Simplifying at the Supermarket with Yogi Tea Kitchari | 3HO International

Simplifying at the Supermarket with Yogi Tea Kitchari

By Dr. Siri Chand Kaur Khalsa

When I had the wonderful blessing to spend time at the 3HO Winter Solstice Celebration in the company of many elevated souls, we did yoga, meditated and prayed together in the early morning hours and ate a very simple diet consisting of a small selection of food. By the end of the week, my digestion was simply stellar and I was feeling a renewed vitality with increased mental clarity.

One of the main staples of the diet at the 3HO Solstice Celebrations is kitchari. Kitchari is a central aspect in Ayurvedic cooking and is composed of mung beans, basmati rice, spices, and vegetables. The mung beans and basmati rice have the energetic qualities of being cooling and sweet and are nourishing for all tissues in the body.

Used in times of illness or for simplifying the work of digestion during panchakarma or cleansing, kitchari offers an opportunity for the internal digestive fire, or “agni,” to be kindled and for cells to detoxify. When agni is functioning well, courage, clarity and purity are cultivated and this supports our awareness surrounding the choices we make on a daily basis for our meals. Generally considered balancing for all doshas (vata, pitta and kapha), the vegetables and spices in kitchari can be adjusted to support the different doshas as needed.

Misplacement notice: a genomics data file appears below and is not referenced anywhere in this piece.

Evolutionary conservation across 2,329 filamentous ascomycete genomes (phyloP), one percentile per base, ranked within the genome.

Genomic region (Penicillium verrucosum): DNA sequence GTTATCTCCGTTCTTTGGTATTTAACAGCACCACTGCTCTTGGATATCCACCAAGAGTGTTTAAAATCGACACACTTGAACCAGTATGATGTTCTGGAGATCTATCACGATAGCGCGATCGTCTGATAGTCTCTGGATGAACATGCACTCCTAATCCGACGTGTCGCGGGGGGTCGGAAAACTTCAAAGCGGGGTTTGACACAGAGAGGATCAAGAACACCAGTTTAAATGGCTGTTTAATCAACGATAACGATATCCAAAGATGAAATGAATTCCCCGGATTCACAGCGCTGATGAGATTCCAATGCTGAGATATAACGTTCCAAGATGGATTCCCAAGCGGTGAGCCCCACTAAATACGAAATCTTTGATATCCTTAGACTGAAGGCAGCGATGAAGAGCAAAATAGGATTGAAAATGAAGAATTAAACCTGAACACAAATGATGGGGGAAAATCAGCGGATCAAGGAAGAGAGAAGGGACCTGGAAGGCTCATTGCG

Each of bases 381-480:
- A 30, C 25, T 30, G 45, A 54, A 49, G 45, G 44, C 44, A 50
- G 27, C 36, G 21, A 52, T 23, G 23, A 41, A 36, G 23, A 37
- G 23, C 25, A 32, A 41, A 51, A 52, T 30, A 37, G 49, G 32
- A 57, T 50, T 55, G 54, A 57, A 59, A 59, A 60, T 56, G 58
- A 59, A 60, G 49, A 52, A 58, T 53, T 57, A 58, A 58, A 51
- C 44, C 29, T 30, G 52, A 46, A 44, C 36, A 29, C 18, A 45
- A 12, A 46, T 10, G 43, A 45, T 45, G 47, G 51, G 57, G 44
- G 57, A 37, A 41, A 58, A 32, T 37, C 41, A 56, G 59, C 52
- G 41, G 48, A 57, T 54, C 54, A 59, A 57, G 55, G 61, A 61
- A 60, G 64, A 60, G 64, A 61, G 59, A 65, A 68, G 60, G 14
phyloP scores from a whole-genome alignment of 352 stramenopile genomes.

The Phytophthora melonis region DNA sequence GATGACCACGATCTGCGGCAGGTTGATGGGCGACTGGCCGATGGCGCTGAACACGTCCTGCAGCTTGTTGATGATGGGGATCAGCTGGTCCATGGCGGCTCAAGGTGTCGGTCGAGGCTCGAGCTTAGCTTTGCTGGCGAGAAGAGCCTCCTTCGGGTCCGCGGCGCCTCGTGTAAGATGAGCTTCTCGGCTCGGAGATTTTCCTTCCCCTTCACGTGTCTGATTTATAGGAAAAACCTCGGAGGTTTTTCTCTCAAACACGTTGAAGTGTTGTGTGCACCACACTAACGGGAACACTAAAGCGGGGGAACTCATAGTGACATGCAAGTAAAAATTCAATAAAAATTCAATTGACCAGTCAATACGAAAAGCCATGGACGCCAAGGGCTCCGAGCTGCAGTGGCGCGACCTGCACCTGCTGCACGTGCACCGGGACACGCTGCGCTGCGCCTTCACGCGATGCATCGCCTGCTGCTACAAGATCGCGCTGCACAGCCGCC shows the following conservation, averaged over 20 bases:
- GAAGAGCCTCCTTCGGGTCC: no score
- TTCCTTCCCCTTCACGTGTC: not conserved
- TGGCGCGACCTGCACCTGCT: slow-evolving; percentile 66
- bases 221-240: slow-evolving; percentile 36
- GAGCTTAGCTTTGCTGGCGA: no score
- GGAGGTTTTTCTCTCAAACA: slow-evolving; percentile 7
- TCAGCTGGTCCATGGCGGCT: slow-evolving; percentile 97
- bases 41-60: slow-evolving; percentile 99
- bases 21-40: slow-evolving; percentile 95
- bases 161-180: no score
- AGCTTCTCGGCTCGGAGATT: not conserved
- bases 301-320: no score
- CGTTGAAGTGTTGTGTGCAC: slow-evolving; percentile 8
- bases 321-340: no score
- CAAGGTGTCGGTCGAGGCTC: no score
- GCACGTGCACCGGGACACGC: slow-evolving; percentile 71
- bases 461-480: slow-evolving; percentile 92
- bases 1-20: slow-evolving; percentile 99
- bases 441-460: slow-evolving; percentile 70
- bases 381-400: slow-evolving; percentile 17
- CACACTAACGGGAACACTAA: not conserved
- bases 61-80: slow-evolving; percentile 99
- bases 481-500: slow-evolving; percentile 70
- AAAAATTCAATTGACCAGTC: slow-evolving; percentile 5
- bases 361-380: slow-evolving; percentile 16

“Simple food is very simple. The simpler you eat, the healthier you become. It is very difficult to eat simple food. Therefore, in therapy, there is always a mono diet. Have just one thing to eat.” Yogi Bhajan July 12, 1983

In the modern age, we are inundated with many choices in all arenas of our lives. Going to the supermarket is a strong sensory experience. New products are arriving on the shelves daily with promises of “better health.” We are flooded with images of different meal choices in the media and while we can be grateful for this diversity, taking the time to simplify has many benefits. The bulk food sections at natural grocery stores generally have rice and mung beans well stocked and the vegetables can be obtained from local farmers’ markets.

Staying on the perimeter of the supermarket generally allows for the healthiest choices. Another aspect in eating simply is that we can decrease the carbon footprint created from the elaborate packaging of prepared foods. These simple acts are cumulative and generate kindness to Mother Earth. A healthy physical body is the foundation through which awareness and meditation can occur.

Consider a trial of kitchari and take note of your digestion, bowel movements, chronic ailments and emotional states. Once you start noticing changes with the shift in your diet, you may find a new appreciation for other areas of life that could benefit from simplifying. Keeping vitality as we age is in direct proportion to how well agni is digesting what we have eaten and thus allowing for proper elimination. Agni is affected by emotional eating, too much food, poor food combinations and irregular eating habits. Becoming weighed down by undigested food and the emotional commotion of the past offers us little benefit in the aging process.